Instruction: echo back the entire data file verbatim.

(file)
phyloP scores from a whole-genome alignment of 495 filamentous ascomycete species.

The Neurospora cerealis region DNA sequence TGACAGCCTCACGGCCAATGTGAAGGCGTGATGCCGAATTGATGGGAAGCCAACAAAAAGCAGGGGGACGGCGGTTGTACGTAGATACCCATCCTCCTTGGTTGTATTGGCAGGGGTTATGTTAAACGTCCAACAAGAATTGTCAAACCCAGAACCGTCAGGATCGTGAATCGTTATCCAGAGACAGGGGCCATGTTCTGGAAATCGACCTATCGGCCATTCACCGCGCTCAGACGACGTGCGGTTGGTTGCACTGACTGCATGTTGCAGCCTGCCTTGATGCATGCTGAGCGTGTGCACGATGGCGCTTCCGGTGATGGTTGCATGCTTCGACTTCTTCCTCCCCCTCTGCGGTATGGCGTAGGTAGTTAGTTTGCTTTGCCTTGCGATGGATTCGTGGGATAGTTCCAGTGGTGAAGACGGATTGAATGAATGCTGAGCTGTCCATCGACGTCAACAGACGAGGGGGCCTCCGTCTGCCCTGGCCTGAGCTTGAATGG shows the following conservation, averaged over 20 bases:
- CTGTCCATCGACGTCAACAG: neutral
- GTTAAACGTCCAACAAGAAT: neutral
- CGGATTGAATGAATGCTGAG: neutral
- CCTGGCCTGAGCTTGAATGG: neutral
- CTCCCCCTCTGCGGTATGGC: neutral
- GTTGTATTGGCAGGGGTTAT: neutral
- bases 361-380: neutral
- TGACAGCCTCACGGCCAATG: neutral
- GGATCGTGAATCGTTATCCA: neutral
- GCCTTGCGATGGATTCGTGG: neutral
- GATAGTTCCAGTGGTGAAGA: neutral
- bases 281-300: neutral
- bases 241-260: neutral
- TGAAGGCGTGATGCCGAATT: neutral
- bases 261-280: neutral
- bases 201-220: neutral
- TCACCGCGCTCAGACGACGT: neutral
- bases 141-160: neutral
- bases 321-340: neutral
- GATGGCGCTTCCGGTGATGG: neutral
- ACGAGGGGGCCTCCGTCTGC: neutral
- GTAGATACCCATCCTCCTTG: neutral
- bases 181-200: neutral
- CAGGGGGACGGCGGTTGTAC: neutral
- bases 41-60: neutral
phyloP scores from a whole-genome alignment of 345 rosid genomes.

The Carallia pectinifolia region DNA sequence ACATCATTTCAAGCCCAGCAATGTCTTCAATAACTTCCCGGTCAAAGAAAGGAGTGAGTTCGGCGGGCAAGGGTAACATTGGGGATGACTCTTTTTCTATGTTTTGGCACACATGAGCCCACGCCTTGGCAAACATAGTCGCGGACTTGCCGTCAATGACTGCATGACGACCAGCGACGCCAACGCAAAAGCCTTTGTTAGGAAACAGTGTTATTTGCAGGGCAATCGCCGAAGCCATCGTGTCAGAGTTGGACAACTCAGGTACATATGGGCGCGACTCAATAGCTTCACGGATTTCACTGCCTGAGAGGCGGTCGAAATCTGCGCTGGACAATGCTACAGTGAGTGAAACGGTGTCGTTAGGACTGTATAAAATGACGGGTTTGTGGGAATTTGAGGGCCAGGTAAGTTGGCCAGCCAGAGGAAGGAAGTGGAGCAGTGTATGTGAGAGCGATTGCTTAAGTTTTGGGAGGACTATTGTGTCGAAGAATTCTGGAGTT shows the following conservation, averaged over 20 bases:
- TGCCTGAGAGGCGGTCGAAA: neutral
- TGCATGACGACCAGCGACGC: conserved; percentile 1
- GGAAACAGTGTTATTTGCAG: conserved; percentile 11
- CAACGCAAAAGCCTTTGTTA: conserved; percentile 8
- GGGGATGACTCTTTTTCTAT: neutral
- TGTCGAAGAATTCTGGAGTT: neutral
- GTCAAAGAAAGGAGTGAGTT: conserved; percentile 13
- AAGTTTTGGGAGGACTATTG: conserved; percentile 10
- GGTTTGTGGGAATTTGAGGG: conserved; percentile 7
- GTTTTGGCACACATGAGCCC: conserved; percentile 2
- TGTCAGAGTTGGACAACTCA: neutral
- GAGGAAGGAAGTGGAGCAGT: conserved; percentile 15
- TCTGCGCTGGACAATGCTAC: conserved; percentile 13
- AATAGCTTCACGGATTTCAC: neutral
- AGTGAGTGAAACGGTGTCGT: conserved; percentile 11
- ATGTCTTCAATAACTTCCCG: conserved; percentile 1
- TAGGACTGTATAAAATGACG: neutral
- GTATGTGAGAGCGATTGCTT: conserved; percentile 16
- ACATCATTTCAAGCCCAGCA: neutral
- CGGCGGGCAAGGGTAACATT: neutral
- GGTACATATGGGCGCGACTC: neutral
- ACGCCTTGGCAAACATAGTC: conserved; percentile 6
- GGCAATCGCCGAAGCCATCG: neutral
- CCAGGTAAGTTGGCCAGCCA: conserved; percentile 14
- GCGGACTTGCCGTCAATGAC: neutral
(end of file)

phyloP scores from a whole-genome alignment of 495 filamentous ascomycete species.

The Neurospora cerealis region DNA sequence TGACAGCCTCACGGCCAATGTGAAGGCGTGATGCCGAATTGATGGGAAGCCAACAAAAAGCAGGGGGACGGCGGTTGTACGTAGATACCCATCCTCCTTGGTTGTATTGGCAGGGGTTATGTTAAACGTCCAACAAGAATTGTCAAACCCAGAACCGTCAGGATCGTGAATCGTTATCCAGAGACAGGGGCCATGTTCTGGAAATCGACCTATCGGCCATTCACCGCGCTCAGACGACGTGCGGTTGGTTGCACTGACTGCATGTTGCAGCCTGCCTTGATGCATGCTGAGCGTGTGCACGATGGCGCTTCCGGTGATGGTTGCATGCTTCGACTTCTTCCTCCCCCTCTGCGGTATGGCGTAGGTAGTTAGTTTGCTTTGCCTTGCGATGGATTCGTGGGATAGTTCCAGTGGTGAAGACGGATTGAATGAATGCTGAGCTGTCCATCGACGTCAACAGACGAGGGGGCCTCCGTCTGCCCTGGCCTGAGCTTGAATGG shows the following conservation, averaged over 20 bases:
- CTGTCCATCGACGTCAACAG: neutral
- GTTAAACGTCCAACAAGAAT: neutral
- CGGATTGAATGAATGCTGAG: neutral
- CCTGGCCTGAGCTTGAATGG: neutral
- CTCCCCCTCTGCGGTATGGC: neutral
- GTTGTATTGGCAGGGGTTAT: neutral
- bases 361-380: neutral
- TGACAGCCTCACGGCCAATG: neutral
- GGATCGTGAATCGTTATCCA: neutral
- GCCTTGCGATGGATTCGTGG: neutral
- GATAGTTCCAGTGGTGAAGA: neutral
- bases 281-300: neutral
- bases 241-260: neutral
- TGAAGGCGTGATGCCGAATT: neutral
- bases 261-280: neutral
- bases 201-220: neutral
- TCACCGCGCTCAGACGACGT: neutral
- bases 141-160: neutral
- bases 321-340: neutral
- GATGGCGCTTCCGGTGATGG: neutral
- ACGAGGGGGCCTCCGTCTGC: neutral
- GTAGATACCCATCCTCCTTG: neutral
- bases 181-200: neutral
- CAGGGGGACGGCGGTTGTAC: neutral
- bases 41-60: neutral
phyloP scores from a whole-genome alignment of 345 rosid genomes.

The Carallia pectinifolia region DNA sequence ACATCATTTCAAGCCCAGCAATGTCTTCAATAACTTCCCGGTCAAAGAAAGGAGTGAGTTCGGCGGGCAAGGGTAACATTGGGGATGACTCTTTTTCTATGTTTTGGCACACATGAGCCCACGCCTTGGCAAACATAGTCGCGGACTTGCCGTCAATGACTGCATGACGACCAGCGACGCCAACGCAAAAGCCTTTGTTAGGAAACAGTGTTATTTGCAGGGCAATCGCCGAAGCCATCGTGTCAGAGTTGGACAACTCAGGTACATATGGGCGCGACTCAATAGCTTCACGGATTTCACTGCCTGAGAGGCGGTCGAAATCTGCGCTGGACAATGCTACAGTGAGTGAAACGGTGTCGTTAGGACTGTATAAAATGACGGGTTTGTGGGAATTTGAGGGCCAGGTAAGTTGGCCAGCCAGAGGAAGGAAGTGGAGCAGTGTATGTGAGAGCGATTGCTTAAGTTTTGGGAGGACTATTGTGTCGAAGAATTCTGGAGTT shows the following conservation, averaged over 20 bases:
- TGCCTGAGAGGCGGTCGAAA: neutral
- TGCATGACGACCAGCGACGC: conserved; percentile 1
- GGAAACAGTGTTATTTGCAG: conserved; percentile 11
- CAACGCAAAAGCCTTTGTTA: conserved; percentile 8
- GGGGATGACTCTTTTTCTAT: neutral
- TGTCGAAGAATTCTGGAGTT: neutral
- GTCAAAGAAAGGAGTGAGTT: conserved; percentile 13
- AAGTTTTGGGAGGACTATTG: conserved; percentile 10
- GGTTTGTGGGAATTTGAGGG: conserved; percentile 7
- GTTTTGGCACACATGAGCCC: conserved; percentile 2
- TGTCAGAGTTGGACAACTCA: neutral
- GAGGAAGGAAGTGGAGCAGT: conserved; percentile 15
- TCTGCGCTGGACAATGCTAC: conserved; percentile 13
- AATAGCTTCACGGATTTCAC: neutral
- AGTGAGTGAAACGGTGTCGT: conserved; percentile 11
- ATGTCTTCAATAACTTCCCG: conserved; percentile 1
- TAGGACTGTATAAAATGACG: neutral
- GTATGTGAGAGCGATTGCTT: conserved; percentile 16
- ACATCATTTCAAGCCCAGCA: neutral
- CGGCGGGCAAGGGTAACATT: neutral
- GGTACATATGGGCGCGACTC: neutral
- ACGCCTTGGCAAACATAGTC: conserved; percentile 6
- GGCAATCGCCGAAGCCATCG: neutral
- CCAGGTAAGTTGGCCAGCCA: conserved; percentile 14
- GCGGACTTGCCGTCAATGAC: neutral